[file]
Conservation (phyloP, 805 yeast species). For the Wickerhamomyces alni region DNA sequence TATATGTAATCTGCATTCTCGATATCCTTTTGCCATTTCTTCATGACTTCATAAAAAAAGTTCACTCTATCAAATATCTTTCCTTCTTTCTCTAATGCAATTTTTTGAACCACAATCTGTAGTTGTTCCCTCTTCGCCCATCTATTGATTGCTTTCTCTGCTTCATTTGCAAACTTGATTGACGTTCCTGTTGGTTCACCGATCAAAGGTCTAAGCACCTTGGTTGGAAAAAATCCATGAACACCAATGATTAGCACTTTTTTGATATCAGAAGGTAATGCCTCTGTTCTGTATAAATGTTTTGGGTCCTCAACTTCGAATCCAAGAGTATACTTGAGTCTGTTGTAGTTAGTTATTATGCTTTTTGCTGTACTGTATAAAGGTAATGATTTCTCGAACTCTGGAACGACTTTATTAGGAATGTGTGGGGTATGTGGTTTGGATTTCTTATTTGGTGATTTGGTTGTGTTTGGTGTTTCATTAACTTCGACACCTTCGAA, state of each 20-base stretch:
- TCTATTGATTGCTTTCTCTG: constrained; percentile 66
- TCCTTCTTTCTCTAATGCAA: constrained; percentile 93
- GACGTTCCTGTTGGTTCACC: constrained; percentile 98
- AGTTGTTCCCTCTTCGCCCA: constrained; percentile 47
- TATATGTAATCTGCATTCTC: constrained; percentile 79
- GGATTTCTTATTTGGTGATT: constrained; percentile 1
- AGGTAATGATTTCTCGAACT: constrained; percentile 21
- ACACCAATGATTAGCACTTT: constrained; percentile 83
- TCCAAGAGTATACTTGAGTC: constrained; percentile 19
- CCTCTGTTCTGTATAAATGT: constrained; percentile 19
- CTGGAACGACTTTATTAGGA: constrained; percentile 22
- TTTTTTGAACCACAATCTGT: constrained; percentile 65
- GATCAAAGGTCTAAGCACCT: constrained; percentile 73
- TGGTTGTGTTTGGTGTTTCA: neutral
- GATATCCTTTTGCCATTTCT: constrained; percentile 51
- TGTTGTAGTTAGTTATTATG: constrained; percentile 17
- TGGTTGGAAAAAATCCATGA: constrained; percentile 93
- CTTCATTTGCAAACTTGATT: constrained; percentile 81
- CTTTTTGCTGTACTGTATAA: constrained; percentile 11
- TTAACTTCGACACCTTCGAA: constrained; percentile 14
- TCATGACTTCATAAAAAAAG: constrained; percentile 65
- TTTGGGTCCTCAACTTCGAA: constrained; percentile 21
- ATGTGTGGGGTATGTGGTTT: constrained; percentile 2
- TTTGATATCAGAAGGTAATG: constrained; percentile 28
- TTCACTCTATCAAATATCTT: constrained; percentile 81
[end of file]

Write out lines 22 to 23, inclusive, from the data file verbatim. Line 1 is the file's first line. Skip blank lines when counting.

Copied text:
- TCATGACTTCATAAAAAAAG: constrained; percentile 65
- TTTGGGTCCTCAACTTCGAA: constrained; percentile 21